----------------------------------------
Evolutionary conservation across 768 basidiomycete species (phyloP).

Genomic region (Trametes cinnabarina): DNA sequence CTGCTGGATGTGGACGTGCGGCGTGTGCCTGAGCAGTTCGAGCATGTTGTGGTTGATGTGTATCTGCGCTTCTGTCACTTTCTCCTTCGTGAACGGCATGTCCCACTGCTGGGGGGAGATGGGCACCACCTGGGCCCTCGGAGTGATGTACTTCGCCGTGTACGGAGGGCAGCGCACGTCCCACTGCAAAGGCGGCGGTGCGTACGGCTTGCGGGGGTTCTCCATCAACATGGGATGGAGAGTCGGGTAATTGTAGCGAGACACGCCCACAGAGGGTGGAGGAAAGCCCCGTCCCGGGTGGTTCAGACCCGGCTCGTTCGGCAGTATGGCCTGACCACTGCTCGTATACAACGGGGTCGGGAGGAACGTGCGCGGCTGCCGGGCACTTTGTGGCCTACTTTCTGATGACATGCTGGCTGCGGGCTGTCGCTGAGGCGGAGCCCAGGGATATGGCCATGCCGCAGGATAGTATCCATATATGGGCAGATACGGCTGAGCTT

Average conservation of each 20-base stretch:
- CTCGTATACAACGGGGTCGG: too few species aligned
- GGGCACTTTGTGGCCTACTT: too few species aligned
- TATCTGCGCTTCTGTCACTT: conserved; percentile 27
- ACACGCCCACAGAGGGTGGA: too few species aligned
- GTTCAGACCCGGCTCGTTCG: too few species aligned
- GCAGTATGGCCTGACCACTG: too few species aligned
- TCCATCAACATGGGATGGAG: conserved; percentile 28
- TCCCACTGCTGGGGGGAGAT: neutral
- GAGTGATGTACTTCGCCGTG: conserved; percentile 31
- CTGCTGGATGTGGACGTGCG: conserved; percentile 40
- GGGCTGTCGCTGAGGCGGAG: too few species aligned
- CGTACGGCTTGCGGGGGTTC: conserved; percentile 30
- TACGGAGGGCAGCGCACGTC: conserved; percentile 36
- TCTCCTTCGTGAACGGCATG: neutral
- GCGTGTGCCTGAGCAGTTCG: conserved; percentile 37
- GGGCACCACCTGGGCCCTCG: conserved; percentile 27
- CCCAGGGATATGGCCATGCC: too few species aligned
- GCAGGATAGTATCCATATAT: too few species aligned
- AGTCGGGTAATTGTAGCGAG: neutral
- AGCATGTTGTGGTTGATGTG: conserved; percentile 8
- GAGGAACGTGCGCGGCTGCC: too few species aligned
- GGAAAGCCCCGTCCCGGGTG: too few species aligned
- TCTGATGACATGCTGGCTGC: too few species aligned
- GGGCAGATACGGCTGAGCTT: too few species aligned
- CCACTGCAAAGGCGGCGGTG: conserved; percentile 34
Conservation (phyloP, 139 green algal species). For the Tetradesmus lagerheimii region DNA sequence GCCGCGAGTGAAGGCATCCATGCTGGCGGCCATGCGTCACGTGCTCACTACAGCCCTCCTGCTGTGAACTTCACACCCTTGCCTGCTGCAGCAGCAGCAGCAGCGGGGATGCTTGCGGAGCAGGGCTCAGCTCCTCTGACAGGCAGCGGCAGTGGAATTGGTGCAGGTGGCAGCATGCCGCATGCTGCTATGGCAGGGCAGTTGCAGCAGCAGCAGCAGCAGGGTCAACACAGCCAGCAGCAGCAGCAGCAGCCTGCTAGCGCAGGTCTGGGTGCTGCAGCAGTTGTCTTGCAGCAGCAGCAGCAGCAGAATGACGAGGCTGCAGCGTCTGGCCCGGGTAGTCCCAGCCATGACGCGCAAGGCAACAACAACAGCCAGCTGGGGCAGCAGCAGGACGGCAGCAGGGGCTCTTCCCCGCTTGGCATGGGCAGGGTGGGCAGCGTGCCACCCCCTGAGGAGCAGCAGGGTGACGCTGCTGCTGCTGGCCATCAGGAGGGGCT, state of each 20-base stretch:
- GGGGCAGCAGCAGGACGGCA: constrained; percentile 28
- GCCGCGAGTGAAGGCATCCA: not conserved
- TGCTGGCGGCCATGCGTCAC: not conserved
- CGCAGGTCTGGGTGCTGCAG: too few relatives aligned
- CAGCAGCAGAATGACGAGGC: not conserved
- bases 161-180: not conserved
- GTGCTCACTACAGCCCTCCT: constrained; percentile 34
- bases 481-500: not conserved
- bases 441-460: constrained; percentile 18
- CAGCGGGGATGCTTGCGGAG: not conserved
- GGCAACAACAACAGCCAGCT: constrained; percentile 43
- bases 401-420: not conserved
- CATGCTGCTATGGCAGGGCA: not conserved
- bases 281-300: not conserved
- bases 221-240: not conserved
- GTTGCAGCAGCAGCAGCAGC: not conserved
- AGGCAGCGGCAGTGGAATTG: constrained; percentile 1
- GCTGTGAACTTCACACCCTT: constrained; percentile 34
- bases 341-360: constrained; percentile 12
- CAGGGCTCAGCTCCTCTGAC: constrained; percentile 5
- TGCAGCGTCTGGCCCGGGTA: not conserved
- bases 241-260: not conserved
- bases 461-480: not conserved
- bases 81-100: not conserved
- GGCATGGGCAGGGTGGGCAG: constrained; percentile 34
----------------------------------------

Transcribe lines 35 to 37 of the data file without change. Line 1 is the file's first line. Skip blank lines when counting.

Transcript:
- bases 161-180: not conserved
- GTGCTCACTACAGCCCTCCT: constrained; percentile 34
- bases 481-500: not conserved